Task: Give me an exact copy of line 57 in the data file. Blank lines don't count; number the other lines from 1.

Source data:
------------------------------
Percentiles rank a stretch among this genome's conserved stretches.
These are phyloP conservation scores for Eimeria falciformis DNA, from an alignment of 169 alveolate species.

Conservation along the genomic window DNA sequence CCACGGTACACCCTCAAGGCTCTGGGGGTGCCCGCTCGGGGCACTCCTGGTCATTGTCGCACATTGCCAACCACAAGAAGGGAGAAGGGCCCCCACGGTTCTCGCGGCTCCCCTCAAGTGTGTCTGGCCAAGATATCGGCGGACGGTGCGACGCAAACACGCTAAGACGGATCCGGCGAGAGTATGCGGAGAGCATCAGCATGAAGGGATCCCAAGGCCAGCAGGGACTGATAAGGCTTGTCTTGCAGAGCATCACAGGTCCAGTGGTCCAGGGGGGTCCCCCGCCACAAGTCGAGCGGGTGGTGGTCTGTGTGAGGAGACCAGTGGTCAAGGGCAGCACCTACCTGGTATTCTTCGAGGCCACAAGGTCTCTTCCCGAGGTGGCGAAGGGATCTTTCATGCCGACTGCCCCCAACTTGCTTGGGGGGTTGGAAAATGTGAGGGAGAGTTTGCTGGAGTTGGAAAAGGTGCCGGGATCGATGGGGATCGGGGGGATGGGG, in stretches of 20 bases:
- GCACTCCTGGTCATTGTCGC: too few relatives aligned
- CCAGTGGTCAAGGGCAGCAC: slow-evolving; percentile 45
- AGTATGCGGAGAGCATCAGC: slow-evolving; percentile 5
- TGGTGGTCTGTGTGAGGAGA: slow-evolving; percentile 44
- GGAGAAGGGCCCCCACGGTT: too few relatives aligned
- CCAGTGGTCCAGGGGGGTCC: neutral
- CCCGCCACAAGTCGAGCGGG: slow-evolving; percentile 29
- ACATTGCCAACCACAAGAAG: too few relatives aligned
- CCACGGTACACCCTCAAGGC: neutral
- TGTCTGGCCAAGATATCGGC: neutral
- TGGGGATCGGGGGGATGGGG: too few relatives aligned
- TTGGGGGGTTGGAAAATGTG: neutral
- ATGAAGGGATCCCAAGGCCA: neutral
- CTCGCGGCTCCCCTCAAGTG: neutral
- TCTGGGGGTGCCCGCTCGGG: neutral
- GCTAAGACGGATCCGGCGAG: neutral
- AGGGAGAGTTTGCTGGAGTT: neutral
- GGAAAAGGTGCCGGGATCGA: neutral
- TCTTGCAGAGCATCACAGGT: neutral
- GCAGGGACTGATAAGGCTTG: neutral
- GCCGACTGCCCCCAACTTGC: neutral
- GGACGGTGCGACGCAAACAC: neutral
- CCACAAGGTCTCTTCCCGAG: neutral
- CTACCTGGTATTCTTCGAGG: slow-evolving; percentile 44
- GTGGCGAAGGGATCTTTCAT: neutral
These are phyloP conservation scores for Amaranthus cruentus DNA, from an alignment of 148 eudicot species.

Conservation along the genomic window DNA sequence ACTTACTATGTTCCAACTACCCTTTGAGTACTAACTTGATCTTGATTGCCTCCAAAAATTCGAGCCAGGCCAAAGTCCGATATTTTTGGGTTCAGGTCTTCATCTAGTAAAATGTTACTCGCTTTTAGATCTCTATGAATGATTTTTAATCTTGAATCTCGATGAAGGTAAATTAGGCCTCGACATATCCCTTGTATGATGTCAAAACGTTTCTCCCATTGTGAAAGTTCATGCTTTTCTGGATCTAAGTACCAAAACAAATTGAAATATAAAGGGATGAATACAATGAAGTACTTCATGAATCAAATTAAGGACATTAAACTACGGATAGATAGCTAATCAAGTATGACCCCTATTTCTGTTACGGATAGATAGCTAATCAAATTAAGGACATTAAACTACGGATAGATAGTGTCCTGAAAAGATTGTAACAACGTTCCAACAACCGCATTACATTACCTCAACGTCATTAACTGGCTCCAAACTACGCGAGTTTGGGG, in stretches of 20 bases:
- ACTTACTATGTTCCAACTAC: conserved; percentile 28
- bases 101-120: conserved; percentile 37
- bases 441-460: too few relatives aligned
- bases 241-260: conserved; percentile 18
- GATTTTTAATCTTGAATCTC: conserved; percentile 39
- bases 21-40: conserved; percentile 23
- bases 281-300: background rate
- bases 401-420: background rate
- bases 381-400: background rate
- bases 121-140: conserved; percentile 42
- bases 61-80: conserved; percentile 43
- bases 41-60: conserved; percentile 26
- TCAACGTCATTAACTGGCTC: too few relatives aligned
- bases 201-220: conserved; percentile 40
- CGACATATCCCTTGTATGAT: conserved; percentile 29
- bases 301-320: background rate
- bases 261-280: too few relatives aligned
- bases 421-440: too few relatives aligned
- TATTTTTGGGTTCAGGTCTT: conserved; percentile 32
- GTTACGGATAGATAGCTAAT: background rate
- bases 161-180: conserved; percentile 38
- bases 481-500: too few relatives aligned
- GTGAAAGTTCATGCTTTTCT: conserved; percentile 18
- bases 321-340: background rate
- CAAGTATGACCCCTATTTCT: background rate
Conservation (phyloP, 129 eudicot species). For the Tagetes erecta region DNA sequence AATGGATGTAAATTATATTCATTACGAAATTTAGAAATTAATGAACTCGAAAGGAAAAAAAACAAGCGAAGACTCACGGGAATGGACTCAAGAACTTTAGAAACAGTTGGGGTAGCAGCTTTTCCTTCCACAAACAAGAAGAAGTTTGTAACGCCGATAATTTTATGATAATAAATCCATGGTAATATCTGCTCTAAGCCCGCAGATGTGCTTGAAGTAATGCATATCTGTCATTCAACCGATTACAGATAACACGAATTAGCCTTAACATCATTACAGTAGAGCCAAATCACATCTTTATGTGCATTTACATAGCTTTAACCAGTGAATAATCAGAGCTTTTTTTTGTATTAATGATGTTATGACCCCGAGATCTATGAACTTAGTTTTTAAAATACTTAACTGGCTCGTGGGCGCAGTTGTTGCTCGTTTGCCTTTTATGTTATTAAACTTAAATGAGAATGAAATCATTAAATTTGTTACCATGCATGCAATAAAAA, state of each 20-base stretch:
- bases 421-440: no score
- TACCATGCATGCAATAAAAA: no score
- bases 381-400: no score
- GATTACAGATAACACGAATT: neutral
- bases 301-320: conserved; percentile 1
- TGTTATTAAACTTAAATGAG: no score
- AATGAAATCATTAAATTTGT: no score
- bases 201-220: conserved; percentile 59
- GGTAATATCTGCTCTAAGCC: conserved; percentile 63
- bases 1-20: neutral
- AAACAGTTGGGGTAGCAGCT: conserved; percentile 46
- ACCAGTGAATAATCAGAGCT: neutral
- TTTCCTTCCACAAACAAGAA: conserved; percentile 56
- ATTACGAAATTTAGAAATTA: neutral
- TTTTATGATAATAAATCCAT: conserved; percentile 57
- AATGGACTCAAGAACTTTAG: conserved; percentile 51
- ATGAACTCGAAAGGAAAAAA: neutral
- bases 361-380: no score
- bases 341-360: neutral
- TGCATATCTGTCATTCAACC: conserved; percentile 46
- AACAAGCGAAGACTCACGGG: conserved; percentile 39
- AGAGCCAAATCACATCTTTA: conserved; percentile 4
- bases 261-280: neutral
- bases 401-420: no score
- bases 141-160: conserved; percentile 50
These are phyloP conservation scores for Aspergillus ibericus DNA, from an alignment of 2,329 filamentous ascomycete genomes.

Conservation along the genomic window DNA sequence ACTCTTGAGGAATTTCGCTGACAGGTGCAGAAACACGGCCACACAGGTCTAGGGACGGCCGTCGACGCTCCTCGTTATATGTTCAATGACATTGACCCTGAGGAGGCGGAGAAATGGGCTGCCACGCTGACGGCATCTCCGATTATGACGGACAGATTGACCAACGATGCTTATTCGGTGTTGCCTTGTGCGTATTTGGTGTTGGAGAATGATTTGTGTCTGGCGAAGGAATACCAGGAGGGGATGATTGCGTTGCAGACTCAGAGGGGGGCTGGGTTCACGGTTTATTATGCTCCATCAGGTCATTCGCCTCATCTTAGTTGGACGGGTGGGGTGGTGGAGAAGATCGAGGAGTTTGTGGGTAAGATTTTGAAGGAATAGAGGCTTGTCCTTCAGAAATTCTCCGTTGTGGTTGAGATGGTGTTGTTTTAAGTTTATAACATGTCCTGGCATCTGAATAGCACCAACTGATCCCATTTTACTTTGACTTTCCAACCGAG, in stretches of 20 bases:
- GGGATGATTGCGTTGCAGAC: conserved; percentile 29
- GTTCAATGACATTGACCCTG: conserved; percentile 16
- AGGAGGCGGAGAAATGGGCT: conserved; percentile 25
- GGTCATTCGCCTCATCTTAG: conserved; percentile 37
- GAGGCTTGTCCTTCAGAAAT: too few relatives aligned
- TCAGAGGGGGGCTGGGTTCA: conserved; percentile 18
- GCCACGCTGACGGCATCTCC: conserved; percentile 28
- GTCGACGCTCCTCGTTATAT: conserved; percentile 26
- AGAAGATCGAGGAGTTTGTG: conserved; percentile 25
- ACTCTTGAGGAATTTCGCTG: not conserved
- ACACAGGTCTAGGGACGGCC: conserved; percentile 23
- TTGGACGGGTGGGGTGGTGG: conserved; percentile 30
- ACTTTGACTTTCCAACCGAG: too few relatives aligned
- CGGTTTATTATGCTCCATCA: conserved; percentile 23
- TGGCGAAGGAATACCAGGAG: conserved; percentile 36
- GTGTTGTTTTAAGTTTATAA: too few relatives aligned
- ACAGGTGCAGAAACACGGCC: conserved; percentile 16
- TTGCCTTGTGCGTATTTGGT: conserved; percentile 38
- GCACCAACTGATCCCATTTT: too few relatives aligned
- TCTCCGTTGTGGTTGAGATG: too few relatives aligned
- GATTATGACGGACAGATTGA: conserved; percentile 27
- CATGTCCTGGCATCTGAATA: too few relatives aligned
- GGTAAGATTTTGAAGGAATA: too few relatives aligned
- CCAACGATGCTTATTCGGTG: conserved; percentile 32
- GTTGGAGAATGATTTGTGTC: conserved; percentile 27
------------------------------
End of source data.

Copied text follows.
- bases 421-440: no score